“LEAN all over the place. But It Does Not Work.”

For our “exploratory meeting,” I asked my client, a 150-ppl business, to share their orgchart.

“We don’t have one but I will have one sketched for you.”

Soon, an email arrived. Attached to the email (that had actually no text) was an excel file with a dozen rectangles, sorted in three columns, half of them containing only the job title.

Not bad for a business of this size, don’t you think?

During the meeting that followed, Jake told me that although he realizes that he could benefit from it, he does not have the time “for paperwork” as he is overloaded with the ongoing daily fires. In response to my remark that the orgchart could be a good start to unload him as COO by removing unnecessary and duplicated activities, he said that they are already “Lean all over the place” in production but “it does not work.” That’s why they could use some help, but generating another document will not be a good idea.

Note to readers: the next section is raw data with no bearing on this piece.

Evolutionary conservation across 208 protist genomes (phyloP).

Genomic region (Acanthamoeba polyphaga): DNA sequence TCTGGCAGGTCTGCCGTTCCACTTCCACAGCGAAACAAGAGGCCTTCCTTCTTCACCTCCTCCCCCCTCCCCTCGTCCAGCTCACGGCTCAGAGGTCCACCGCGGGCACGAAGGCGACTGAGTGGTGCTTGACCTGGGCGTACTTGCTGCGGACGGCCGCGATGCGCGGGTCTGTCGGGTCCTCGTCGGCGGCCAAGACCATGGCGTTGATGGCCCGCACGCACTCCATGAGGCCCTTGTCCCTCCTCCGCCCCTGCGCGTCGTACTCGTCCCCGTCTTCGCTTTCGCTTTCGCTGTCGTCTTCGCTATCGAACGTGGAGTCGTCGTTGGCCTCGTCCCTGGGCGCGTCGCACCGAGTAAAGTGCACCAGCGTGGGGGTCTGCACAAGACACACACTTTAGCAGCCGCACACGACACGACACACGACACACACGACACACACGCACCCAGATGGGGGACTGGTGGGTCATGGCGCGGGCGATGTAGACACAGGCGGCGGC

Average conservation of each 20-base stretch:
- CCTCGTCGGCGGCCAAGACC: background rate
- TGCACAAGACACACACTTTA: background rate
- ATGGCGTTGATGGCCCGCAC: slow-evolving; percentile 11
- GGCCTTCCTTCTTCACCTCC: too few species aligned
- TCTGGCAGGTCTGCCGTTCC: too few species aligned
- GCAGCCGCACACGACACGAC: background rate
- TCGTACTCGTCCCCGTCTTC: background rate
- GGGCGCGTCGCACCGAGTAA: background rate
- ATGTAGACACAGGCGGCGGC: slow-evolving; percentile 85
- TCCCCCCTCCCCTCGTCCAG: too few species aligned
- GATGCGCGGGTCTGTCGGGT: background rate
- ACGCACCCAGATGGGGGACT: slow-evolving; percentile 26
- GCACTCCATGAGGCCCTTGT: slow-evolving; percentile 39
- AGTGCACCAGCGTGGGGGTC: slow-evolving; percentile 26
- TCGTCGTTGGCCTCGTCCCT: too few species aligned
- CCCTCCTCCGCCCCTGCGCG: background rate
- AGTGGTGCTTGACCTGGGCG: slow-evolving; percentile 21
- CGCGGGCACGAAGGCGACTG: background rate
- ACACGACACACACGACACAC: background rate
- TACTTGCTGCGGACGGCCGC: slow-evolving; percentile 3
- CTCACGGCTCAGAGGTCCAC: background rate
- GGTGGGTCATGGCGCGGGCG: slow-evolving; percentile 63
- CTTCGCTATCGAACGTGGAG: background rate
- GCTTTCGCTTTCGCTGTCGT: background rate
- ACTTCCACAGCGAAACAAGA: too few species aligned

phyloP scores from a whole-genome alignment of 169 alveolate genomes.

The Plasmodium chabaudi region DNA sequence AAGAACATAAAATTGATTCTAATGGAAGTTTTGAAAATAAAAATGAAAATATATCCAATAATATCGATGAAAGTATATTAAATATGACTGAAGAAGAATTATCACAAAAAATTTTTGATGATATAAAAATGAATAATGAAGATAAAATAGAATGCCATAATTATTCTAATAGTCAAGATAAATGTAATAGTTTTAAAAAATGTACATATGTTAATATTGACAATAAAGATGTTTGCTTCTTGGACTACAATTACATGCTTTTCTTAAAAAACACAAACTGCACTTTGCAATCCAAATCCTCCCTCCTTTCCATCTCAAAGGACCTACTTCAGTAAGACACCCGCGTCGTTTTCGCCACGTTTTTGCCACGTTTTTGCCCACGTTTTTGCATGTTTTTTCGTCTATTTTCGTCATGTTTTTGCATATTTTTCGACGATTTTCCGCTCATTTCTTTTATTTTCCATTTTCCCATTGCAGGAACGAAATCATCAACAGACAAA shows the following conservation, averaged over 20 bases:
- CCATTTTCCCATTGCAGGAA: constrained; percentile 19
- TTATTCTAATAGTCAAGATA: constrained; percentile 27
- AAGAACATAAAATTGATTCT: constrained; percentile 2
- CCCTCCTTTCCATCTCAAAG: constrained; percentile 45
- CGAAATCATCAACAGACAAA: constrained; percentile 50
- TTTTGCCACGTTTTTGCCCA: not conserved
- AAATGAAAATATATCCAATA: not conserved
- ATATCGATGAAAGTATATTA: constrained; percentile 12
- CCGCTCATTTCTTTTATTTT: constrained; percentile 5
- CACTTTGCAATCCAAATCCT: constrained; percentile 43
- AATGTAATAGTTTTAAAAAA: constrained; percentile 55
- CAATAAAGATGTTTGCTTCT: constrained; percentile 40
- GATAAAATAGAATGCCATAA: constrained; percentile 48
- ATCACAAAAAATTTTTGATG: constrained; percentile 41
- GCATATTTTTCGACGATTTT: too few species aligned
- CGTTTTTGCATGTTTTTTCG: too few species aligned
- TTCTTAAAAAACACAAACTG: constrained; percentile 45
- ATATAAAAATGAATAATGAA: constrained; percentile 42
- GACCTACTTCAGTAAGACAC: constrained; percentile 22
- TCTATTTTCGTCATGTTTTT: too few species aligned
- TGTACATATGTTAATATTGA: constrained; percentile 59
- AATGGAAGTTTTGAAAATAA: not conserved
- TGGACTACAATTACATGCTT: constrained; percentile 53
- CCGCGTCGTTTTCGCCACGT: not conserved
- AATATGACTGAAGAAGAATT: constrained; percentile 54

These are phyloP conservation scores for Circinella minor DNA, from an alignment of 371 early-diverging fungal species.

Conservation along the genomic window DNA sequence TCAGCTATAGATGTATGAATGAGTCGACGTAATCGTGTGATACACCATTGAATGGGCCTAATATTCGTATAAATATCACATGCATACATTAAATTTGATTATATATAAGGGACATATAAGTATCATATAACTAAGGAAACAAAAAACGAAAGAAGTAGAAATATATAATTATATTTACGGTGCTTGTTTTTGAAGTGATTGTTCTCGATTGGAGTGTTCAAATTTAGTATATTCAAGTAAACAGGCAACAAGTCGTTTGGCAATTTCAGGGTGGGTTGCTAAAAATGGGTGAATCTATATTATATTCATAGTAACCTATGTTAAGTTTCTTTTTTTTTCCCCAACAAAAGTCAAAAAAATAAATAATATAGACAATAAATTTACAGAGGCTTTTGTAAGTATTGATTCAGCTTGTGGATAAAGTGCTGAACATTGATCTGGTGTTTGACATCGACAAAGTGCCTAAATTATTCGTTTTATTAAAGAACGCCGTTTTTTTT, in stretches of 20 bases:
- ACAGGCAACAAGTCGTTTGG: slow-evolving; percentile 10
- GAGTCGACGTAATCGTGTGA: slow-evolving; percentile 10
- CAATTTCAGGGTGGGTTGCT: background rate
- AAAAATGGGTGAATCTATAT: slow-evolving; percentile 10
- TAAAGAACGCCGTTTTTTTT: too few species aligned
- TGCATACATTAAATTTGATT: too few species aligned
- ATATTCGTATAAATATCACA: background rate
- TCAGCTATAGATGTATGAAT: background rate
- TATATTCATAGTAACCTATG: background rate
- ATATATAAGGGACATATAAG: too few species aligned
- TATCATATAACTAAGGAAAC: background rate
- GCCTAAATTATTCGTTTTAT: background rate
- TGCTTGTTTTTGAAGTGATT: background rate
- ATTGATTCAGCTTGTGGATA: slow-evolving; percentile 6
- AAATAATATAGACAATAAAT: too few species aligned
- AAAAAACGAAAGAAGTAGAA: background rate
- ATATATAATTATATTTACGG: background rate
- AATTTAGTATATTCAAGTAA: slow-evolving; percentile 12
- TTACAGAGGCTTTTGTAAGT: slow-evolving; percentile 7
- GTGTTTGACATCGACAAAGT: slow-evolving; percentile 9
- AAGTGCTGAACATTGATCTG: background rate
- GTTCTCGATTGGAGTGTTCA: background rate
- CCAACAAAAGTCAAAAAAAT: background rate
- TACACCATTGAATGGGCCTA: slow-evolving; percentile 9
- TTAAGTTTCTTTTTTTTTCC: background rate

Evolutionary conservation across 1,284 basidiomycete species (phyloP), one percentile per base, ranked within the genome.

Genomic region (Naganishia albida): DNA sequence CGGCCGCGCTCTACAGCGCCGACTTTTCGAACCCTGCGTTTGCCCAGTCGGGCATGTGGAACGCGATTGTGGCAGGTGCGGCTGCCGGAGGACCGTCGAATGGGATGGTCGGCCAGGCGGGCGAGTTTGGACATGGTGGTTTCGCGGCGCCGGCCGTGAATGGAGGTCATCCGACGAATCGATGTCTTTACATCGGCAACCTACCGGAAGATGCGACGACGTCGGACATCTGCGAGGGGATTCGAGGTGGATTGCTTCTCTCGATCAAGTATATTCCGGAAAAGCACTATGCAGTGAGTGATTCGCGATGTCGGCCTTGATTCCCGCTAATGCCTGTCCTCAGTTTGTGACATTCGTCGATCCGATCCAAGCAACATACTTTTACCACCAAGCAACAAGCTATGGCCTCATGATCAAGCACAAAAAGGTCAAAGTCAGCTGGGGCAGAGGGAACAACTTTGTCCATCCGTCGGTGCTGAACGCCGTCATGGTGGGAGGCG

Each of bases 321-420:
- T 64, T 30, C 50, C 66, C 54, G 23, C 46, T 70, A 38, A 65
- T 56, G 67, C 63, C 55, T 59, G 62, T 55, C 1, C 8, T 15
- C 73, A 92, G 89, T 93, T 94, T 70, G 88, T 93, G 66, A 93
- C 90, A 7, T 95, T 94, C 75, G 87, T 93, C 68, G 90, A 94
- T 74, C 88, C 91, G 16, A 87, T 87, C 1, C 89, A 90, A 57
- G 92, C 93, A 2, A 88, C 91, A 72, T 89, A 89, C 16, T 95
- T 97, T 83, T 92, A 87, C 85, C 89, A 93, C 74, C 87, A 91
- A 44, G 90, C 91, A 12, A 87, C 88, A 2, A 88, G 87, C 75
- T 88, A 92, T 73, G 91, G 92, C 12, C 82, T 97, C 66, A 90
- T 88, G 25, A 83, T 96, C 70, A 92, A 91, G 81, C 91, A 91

” We are lean all over the place.
Nut it does not work.”

I tried to describe the business reality to him as a system, i.e. a set of interconnected elements (people and equipment) working together (orgchart/RACI) towards the set goal (Mission). He looked at me with a fleeting smirk.

Our next meeting is still in planning: too busy.

I am almost certain that Jake is not reading this. Still, what’s your take: Do you need the orgchart – or you can do fine without it?

Read more about this:

Was Starbucks’ venture into Lean useless?

“Lean” is to Businesses as “Weight Watchers” is to Individuals

Why Most Lean Six Sigma Projects Fail?

Performance Improvement History in Formulas

What Do Starbucks and Lean Six Sigma Have In Common?


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